I hope someone Pat Lynch respects can convince him that his comments are not only entirely inappropriate, given his role as the head of the PBA, a leadership position which calls for principled, rather than reactionary, responses to such acts, but that they are wholly antithetical to his mission of protecting the safety and interests of police officers.

  4. Charles Platt

    Your point about crazy cop-killers creating bad unintended consequences is well taken (e.g. further militarization of the police, more cases where scared cops shoot people).

    However, there is such a thing as balance of power. Where I live, in the outer boondocks of Northern Arizona, there is a very large area known as Juniperwood where the people are so notoriously hostile to authority, I was told by a county police officer that the cops have a policy under which they will not go into the area “unless someone has died.” That is, the police are somewhat afraid of the citizenry. As a result, activities such as no-knock drug busts are unknown, let alone busting someone for selling cigarettes.

    I fully realize that Juniperwood is a very extreme case, and such a “lawless” area would entail obvious dangers if it existed, say, in an inner-city location. But it does suggest to me that a rebellious population has some advantages over a population that has been systematically intimidated. Of course rebellion should be nonviolent. But if you have a police presence that has become ruthless and oppressive, is the threat of violent resistance a reasonable last resort, regardless of its illegality?

    1. JohnC

      I’m so sorry for you. Arizona sounds like it should be a work of dystopian fiction: A carcinogenic, moonscaped free-for-all of arms dingbats patrolling and traffickers and preposterous semi-lunatic officials who’d be figures of fun if they didn’t thoroughly piss all over the public.

      1. Charles Platt

        Thanks for the perceptive comment. However, the question of when, if ever, it may be ethically legitimate to use the threat of violence to rebel against an oppressive law-enforcement regime remains unaddressed. Would it be legitimate in, say, a dictatorship where police are agents of state oppression? Or how about the Bronx? Anywhere?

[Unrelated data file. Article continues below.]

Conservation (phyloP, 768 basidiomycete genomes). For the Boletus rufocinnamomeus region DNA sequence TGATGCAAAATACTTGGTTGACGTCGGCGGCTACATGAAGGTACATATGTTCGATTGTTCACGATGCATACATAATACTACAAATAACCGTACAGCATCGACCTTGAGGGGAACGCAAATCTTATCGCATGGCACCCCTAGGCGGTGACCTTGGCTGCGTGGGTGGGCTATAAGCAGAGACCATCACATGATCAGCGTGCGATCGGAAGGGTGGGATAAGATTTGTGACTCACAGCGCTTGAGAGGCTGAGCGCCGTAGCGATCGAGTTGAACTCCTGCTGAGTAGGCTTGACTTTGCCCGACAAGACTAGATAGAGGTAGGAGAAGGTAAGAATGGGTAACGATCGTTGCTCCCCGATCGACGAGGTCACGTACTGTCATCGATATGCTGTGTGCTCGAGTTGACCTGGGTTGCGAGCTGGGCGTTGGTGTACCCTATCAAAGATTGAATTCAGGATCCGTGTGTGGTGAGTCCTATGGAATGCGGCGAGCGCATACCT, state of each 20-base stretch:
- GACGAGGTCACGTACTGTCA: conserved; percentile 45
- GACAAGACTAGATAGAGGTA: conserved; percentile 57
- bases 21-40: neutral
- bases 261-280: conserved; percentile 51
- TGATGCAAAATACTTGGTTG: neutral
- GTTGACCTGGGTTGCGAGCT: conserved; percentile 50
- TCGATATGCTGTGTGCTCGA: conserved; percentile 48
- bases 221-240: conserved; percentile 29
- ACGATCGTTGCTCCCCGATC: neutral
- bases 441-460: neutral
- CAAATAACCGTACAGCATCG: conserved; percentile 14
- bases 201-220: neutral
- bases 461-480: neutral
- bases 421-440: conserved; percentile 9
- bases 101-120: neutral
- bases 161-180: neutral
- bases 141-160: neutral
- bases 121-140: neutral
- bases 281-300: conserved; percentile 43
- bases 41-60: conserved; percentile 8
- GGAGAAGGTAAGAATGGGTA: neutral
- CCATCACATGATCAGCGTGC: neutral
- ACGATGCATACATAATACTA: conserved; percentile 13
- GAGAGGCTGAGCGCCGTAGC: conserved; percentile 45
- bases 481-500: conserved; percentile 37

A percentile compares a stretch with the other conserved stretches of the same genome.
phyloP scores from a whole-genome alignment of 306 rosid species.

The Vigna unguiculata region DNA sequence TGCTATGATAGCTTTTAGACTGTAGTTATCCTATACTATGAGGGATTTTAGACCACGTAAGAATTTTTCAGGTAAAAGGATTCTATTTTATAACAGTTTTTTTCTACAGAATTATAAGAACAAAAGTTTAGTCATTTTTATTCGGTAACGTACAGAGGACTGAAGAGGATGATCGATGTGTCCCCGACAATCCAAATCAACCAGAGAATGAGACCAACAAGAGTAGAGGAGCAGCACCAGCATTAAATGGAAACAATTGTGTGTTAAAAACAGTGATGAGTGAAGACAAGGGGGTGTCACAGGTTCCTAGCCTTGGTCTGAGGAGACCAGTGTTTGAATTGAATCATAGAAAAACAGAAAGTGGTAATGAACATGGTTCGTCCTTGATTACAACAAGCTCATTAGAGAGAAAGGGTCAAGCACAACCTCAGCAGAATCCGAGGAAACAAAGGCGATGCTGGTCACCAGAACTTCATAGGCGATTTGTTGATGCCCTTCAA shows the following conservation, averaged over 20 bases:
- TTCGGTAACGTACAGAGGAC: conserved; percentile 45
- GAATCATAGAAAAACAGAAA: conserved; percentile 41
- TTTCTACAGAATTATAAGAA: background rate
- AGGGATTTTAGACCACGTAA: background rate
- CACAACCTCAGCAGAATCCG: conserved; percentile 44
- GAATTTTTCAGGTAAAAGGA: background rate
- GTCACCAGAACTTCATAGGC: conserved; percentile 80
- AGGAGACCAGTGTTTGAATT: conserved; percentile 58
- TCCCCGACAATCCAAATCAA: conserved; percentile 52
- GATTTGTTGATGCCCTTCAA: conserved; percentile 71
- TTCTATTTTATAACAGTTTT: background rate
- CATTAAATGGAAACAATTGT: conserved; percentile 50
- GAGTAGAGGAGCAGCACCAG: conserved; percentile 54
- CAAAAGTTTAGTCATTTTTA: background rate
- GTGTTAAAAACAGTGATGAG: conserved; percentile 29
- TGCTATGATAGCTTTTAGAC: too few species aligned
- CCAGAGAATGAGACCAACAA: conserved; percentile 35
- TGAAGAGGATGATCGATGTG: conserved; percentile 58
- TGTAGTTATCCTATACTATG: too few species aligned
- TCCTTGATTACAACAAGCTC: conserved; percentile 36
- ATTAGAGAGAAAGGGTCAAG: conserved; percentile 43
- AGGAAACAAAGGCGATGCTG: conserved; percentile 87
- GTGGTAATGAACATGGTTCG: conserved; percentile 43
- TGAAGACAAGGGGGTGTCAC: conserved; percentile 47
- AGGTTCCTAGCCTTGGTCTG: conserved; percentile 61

1. SHG Post author

          Guys, it is my strong preference not to go further down this road. I was reluctant to let this get started, but thought it fair to allow some leeway for catharsis. But debating the merit of a rebellious citizenry would best happen elsewhere. This is a time for rhetorical de-escalation, and this is never a place to advocate for violence against anyone.

          1. rylen

            Rolling Stone has an article from late November online asking “What Constitutes Appropriate Rebellion?” I say this because you two want to talk about it and that might be an appropriate place.

  5. Wheeze the People™

    All this killing really sucks. Makes it tough to identify as a member of the human race. Hey, I know an easy fix — let’s reconstitute the NYPD TPF. That will solve all these problems . . .

    1. Jyjon

      Wouldn’t the tipping point be more accurately placed at the time when emotions not reason became the policing model?

      Use fear to paralyze the citizen so the police are safe. And react to any situation based on fear when dealing with the citizens.

      Fear don’t last forever and when it wears off, you have angry people on both sides of the fence.

      History shows again and again that nature points out the folly of men.

    2. Anne Krone